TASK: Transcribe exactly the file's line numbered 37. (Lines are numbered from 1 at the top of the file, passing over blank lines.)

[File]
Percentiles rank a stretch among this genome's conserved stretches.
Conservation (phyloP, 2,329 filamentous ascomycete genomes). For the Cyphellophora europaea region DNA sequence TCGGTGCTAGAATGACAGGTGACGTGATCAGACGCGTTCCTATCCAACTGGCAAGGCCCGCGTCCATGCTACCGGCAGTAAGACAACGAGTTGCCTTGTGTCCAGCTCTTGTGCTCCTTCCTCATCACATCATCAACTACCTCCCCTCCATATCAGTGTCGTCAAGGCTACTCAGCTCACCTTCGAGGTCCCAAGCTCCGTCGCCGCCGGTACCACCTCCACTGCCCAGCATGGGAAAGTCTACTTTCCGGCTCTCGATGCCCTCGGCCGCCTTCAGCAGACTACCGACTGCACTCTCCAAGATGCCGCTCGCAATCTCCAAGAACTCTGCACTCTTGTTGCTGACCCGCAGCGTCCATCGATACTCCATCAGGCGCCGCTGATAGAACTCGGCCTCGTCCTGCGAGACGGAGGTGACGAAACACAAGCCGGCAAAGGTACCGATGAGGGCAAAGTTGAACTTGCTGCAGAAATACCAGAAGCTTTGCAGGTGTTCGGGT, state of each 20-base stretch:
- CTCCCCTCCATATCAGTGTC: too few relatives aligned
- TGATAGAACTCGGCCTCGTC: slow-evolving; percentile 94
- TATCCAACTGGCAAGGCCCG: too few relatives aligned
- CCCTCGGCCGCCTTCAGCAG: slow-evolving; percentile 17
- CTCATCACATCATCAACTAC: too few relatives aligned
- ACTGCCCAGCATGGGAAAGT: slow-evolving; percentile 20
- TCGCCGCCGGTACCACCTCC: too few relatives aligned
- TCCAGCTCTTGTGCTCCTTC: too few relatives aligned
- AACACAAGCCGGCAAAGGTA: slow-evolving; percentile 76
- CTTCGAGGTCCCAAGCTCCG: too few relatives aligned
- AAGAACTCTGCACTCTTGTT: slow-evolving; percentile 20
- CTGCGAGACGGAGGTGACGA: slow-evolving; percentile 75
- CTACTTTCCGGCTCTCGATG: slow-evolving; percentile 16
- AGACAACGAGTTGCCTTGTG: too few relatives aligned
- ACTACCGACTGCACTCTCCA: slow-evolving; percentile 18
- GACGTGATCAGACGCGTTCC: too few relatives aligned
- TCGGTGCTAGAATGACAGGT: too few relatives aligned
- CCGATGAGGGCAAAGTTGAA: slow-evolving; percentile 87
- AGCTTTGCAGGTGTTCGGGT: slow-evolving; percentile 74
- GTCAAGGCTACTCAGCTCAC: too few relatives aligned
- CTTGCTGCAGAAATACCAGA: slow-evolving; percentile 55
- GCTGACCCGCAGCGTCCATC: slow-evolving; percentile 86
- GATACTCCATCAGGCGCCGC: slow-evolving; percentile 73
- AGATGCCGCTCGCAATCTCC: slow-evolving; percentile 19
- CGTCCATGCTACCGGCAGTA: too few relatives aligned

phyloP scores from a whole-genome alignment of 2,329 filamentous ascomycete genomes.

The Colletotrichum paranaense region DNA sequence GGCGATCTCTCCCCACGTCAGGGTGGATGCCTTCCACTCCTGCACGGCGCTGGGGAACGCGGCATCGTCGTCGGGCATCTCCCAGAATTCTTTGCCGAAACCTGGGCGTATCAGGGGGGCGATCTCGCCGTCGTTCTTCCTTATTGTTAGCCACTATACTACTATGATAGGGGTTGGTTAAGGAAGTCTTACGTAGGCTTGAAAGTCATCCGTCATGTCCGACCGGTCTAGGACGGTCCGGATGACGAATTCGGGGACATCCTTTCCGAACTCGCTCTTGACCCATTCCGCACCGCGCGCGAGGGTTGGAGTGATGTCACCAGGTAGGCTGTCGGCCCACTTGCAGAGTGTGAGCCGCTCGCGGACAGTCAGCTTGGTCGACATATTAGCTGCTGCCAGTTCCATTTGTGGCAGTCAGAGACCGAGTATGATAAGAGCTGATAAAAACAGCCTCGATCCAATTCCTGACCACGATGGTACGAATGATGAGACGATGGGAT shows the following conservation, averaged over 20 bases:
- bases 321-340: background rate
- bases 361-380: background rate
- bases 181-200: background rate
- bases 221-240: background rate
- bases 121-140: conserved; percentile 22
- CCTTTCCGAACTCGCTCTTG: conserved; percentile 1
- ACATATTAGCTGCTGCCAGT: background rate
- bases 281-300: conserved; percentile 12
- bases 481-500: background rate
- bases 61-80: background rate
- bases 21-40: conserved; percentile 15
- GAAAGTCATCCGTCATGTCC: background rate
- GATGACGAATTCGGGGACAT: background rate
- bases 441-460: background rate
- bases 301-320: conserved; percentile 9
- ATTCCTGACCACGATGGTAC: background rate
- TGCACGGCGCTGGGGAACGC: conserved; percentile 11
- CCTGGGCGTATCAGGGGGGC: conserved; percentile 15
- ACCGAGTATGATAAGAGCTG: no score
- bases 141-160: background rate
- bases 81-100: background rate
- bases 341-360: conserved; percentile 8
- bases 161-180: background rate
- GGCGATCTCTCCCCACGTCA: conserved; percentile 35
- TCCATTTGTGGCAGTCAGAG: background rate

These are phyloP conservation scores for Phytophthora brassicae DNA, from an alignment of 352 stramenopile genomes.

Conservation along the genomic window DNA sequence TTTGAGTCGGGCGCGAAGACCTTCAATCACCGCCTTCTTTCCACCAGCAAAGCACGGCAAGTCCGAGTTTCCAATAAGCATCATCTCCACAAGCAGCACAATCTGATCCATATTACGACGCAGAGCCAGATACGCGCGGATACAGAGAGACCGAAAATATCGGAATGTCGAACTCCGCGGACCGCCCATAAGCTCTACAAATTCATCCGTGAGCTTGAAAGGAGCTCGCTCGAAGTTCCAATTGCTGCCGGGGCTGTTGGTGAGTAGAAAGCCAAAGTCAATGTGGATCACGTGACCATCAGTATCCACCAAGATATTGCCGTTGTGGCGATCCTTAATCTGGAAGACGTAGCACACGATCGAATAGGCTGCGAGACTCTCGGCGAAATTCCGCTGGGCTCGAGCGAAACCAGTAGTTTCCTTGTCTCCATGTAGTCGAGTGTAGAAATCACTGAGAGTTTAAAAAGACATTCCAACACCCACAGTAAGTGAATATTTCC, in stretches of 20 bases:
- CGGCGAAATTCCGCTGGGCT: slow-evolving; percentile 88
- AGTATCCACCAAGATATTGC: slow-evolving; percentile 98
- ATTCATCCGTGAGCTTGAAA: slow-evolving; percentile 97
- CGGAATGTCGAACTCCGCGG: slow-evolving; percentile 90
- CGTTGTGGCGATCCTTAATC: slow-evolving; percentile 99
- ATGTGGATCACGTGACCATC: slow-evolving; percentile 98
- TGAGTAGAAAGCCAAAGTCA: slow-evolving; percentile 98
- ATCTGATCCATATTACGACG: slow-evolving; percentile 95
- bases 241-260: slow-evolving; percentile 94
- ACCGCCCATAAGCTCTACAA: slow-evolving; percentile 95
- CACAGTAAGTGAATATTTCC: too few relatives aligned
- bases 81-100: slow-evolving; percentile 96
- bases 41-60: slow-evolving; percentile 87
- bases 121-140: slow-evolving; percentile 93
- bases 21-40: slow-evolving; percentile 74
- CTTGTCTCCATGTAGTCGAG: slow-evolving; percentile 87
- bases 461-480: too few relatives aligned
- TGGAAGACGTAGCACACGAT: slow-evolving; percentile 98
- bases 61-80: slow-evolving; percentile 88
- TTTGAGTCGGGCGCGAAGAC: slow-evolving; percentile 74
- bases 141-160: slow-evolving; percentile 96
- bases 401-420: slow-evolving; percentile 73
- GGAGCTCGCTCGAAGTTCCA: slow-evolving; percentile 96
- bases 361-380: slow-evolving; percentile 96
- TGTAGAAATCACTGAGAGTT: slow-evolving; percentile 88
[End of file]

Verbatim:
- bases 281-300: conserved; percentile 12